It’s no secret high streets are struggling. The UK has 40% excess retail space and this figure looks set to rise with the closure of retail giants like Debenhams. From my work at Power to Change, I know we won’t let high streets close without a fight, and with good reason.
High streets have always been about more than shopping. While they evolved as places of retail commerce, at their heart they have always been social hubs, where people come together, experience culture and access services, as well as do business. Understanding this connection between high street and community is key to their survival.
A new YouGov poll has revealed almost 60% of people see their high streets as a part of a collective local identity and heritage, with more than two thirds (69%) worried the decline of their high street will have a negative impact on local civic pride. Understandably, these concerns are shared by the private sector, keen to see their high street interests thriving.
If we all agree high streets must survive but retail-dominated high streets are dead, what is the future of town centres? The answer is on our doorstep.
High streets are complex, multi-dimensional spaces. Reimagining them for the 21st century will require concerted action. Government has a role to play in increasing transparency of ownership and introducing new forms of governance enabling communities to set the direction for their town centres. Local authorities can make space available on a meanwhile basis and transfer ownership of buildings to communities.
A new report from the London School of Economics and Political Science argues the private sector must also work more closely with local communities if it is to respond to the challenges and opportunities facing high streets.
Local people are best placed to understand the needs of their community. We have repeatedly seen that where communities play an active role on high streets through socially trading organisations like community businesses, they bring a resilience to the high street ecosystem.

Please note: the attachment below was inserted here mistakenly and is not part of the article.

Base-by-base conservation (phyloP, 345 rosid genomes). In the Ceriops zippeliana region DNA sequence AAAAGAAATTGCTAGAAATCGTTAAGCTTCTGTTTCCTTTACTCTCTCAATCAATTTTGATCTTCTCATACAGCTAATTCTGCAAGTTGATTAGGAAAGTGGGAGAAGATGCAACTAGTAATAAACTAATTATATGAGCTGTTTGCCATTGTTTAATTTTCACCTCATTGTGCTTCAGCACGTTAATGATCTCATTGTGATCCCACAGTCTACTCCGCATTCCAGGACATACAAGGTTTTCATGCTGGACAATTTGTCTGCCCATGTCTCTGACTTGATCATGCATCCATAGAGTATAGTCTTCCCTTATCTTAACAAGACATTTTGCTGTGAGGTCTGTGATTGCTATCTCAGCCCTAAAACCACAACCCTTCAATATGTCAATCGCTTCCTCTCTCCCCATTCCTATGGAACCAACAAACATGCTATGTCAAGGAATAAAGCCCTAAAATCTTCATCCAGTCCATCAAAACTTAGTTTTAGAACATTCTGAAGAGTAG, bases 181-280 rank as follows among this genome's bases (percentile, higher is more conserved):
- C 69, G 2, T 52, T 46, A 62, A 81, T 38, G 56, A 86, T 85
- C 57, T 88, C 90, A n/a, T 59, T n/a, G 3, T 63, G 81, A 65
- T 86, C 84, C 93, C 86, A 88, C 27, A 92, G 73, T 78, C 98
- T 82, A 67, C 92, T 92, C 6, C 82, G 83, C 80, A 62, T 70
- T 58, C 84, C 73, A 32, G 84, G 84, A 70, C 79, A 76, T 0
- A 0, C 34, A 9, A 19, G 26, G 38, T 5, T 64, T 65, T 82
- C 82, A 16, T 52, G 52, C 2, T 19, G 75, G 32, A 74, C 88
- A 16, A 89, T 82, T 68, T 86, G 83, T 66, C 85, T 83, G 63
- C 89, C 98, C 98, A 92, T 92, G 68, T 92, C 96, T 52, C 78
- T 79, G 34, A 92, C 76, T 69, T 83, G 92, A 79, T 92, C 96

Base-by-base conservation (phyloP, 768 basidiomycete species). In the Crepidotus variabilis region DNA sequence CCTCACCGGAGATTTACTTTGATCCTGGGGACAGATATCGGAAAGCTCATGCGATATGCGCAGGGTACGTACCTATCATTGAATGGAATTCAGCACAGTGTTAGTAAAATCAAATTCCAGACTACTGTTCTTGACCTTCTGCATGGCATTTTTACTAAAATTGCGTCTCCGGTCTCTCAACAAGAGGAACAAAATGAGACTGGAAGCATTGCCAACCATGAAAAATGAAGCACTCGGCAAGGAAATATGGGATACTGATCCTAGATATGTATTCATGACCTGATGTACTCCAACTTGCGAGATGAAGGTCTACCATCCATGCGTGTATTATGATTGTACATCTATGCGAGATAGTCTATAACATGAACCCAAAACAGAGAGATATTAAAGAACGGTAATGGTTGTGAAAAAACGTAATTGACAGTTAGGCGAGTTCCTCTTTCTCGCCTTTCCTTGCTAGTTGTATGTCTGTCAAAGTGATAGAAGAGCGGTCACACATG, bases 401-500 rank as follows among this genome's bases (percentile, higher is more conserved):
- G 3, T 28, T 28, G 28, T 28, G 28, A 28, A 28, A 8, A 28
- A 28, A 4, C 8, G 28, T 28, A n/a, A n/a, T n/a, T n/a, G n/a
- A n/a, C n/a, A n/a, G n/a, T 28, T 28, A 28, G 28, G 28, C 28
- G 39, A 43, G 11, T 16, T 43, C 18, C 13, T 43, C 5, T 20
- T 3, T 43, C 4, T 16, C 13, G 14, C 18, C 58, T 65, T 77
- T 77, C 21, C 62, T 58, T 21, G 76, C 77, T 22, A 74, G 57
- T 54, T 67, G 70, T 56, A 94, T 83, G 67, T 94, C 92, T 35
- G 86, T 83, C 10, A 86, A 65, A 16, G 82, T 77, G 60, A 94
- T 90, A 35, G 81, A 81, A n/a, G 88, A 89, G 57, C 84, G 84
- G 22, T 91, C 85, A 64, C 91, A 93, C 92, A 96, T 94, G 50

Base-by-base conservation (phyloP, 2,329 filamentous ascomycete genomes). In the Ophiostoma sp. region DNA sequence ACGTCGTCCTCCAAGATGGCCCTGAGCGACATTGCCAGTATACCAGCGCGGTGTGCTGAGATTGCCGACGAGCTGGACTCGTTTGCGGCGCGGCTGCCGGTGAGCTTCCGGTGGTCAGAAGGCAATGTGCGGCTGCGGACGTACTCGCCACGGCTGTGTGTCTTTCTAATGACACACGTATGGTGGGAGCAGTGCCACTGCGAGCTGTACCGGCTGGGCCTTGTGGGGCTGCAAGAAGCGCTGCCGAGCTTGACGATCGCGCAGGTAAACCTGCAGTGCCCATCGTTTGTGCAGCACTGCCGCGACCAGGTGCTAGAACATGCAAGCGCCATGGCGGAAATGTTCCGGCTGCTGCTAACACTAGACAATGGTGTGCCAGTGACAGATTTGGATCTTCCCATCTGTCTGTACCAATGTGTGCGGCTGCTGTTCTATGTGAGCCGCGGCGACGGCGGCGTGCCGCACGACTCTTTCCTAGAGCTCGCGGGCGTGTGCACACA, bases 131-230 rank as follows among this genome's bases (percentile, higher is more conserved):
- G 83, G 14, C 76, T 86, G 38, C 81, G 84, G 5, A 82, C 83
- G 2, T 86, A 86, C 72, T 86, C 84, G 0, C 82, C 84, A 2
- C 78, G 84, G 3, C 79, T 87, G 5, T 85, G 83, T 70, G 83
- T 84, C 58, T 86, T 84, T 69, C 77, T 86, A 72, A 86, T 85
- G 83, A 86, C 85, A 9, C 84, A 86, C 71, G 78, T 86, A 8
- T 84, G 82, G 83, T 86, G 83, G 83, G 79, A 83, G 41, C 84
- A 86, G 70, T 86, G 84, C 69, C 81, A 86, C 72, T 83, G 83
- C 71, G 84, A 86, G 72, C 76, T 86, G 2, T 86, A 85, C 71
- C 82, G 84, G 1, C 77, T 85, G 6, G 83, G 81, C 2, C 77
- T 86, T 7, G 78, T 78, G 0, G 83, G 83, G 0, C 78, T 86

However, there are multiple challenges preventing these businesses from flourishing. Lack of access to local decision-making, fragmented ownership, and prohibitively high rents and property prices. While we need better governance and greater clarity on ownership, private property owners – including major retailers – and developers can work with communities to help high streets thrive again, through social leases and turnover-linked rents.
So how can we mitigate the challenges faced by community businesses? Some private developers and high street property owners are already exploring more community-oriented models. Our recent report identified five ways the private sector can do more: Providing subsidised space or business enterprise support; greater collaboration and partnership with community businesses; creation of community hubs in shopping centres or superstores; meanwhile use of space; flexible leases for community businesses.
The need for greater community involvement has also been echoed by the government in its new high street strategy. It is promising to see the government “wholeheartedly” recognising that communities need to be at the heart of every high street and every funding decision. But it’s vital that interventions provide communities with greater access to high street buildings, rather than the centralisation of hyper-local issues like the provision of bins.
Creating more sustainable town centres not only helps community businesses thrive, but creates a chain reaction that benefits everyone, including major retailers. If the private sector work with local communities, we will see healthier, more resilient high streets bringing economic benefit not only to our communities, but the private sector too.